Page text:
# A node having itself in its adjacency list

``````typedef struct vertex{
int num;
struct vertex *next;
} Vertex;

Vertex *adj[1];

void buildList(){
Vertex *v=NULL;
Vertex *t=NULL;

v = malloc(1*sizeof(*v));
v->num = 1;
adj[0] = v;  //a NODE with value 1
t = v;

v = malloc(1*sizeof(*v));
v->num = 1;
t->next = v; // and ANOTHER NODE but it should be the SAME NODE with the above one
t = v;

//v = malloc(1*sizeof(*v));
//v->num = 1;
//t->next = adj[0]; // causes infinite loop...
//t = v;
}
``````

The expected output is a node with value 1 having itself in its adjacency list, an output like 1 -> 1.

Here my problem is it looks like I have two different nodes. When I made a change on one of them the other doesn't change, acting like an another node.

For instance after building the list if I change the value of the node I should get an output like 3 -> 3. But I get 3 -> 1. The change on the node doesn't affect the other one. When I try to point adj[0] to t->next however I get an infinite loop...

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unrelated to your question, but shouldn't you `malloc(sizeof(Vertex))`? –  John L Dec 14 '11 at 13:18

## 5 Answers

It's not entirely clear to me what you want. If you want a `Vertex` pointing to itself, it's simply

``````void buildList(){
adj[0] = malloc(1*sizeof(*adj[0])); // allocate memory for one Vertex
if (adj[0] == NULL){
perror("Allocation of Vertex failed\n");
exit(EXIT_FAILURE);
}
// adj[0] contains the adress of a Vertex
// set the num of the Vertex
adj[0]->num = 1;
// set the next pointer of the Vertex to its address
adj[0]->next = adj[0];
}
``````

Can you clarify in what way this is not what you want?

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after setting adj[0]->next->next = NULL; it causes segmentation errors since the last element should be null. –  thetux4 Dec 14 '11 at 22:05
@thetux4 since `adj[0]->next` is `adj[0]`, setting `adj[0]->next->next = NULL` is setting `adj[0]->next = NULL`, so from that moment on you can't dereference `adj[0]->next` anymore, of course. But wasn't the point to have a `Vertex` pointing to itself as successor? Then there is no last element, because you have a cycle. –  Daniel Fischer Dec 14 '11 at 22:17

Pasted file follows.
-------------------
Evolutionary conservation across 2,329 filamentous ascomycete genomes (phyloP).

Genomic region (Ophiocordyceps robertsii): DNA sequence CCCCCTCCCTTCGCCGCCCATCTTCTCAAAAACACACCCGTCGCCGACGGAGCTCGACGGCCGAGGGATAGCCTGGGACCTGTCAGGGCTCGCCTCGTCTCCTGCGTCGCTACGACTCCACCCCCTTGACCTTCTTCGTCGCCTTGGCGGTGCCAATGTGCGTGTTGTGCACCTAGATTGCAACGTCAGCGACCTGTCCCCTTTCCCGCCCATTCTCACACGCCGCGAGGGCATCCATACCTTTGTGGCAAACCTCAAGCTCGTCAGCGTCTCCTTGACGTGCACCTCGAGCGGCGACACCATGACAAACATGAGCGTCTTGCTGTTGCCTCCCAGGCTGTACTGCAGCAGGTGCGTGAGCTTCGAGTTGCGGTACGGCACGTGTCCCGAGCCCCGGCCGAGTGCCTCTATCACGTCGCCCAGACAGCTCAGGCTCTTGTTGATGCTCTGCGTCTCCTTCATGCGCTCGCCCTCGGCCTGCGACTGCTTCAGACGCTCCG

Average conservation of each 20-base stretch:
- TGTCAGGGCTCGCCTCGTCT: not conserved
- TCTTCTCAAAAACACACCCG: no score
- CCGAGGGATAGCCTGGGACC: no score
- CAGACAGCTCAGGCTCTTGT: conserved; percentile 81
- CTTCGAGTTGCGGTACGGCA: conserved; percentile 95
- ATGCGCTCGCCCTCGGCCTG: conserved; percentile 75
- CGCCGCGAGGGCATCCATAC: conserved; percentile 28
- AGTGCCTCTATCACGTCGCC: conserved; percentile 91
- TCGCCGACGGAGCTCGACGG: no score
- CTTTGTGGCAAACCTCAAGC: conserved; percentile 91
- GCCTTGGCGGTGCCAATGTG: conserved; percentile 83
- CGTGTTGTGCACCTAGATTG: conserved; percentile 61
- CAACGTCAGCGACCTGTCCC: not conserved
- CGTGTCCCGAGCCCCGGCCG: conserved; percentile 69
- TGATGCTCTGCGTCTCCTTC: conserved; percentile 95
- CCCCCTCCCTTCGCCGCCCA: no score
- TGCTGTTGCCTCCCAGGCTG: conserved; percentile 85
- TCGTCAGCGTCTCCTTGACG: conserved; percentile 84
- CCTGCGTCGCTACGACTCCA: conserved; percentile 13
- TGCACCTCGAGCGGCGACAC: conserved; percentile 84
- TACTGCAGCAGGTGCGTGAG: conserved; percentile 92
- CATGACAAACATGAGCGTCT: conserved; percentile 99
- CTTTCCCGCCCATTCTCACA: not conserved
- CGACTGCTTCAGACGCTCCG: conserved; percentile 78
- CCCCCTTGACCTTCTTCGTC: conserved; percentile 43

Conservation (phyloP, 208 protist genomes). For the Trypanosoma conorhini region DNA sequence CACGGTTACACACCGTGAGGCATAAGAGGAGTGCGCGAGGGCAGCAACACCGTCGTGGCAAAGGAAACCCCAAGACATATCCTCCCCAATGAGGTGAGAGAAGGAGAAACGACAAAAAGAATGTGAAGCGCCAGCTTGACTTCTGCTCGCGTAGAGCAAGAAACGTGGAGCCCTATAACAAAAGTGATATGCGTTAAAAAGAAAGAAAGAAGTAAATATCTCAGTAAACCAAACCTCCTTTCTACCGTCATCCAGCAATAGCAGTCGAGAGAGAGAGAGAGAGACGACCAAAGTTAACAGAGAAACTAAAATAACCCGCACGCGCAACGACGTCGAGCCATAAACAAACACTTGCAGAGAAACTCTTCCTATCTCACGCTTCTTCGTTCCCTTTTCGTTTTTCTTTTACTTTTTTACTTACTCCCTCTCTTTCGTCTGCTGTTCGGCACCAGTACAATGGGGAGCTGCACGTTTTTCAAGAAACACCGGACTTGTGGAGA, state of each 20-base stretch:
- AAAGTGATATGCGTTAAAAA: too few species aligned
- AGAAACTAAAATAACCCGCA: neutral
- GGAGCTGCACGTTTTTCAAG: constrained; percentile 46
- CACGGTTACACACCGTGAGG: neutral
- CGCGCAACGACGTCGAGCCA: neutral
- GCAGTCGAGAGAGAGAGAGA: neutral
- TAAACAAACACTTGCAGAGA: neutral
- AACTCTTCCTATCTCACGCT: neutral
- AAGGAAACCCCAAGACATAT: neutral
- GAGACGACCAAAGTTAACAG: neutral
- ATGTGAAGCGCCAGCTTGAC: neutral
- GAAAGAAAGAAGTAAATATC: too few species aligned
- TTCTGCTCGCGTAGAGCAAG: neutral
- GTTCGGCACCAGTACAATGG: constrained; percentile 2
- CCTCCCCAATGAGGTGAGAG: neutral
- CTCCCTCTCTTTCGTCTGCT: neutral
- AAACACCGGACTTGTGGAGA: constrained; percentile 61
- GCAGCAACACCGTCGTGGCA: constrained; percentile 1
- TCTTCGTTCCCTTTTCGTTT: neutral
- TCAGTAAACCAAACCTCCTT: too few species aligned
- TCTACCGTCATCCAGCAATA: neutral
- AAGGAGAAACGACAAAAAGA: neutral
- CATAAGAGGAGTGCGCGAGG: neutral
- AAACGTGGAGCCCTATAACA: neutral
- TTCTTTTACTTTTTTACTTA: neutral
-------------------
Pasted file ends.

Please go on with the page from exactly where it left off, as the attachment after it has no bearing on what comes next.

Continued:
Hımm thats right, I got it. I was printing elements until a NULL is reached, thats why I tried to set it NULL. At this point, how can I detect the end of list then? –  thetux4 Dec 14 '11 at 22:24
If you know your cycle has length one, `do{...}while(curr->next != curr);`. Otherwise, you'd have to keep track of the total length or the nodes you have already seen to know when to stop. –  Daniel Fischer Dec 14 '11 at 22:34
Thanks, it helped a lot. –  thetux4 Dec 14 '11 at 22:50

You can verily expect that output all you want, but that's not going to make it happen.

You are quite clearly creating two nodes, confusingly reusing `v` to do so.

I'm not entirely certain as to what you are trying to do; but cleaning up the code to eliminate the two lines reading `t = v;` will probably clarify what is happening for you.

If you want `v->next` to point to itself, you need to make it do that. If you want one node, you must structure your code such that `malloc()` is called exactly once.

Keep in mind that `Vertex *v;` doesn't declare a vertex; it declares a pointer to a vertex.

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Well, I wonder how should I make a list with having just one node. 1 the original, and the other one copy of it, not another node. –  thetux4 Dec 14 '11 at 13:02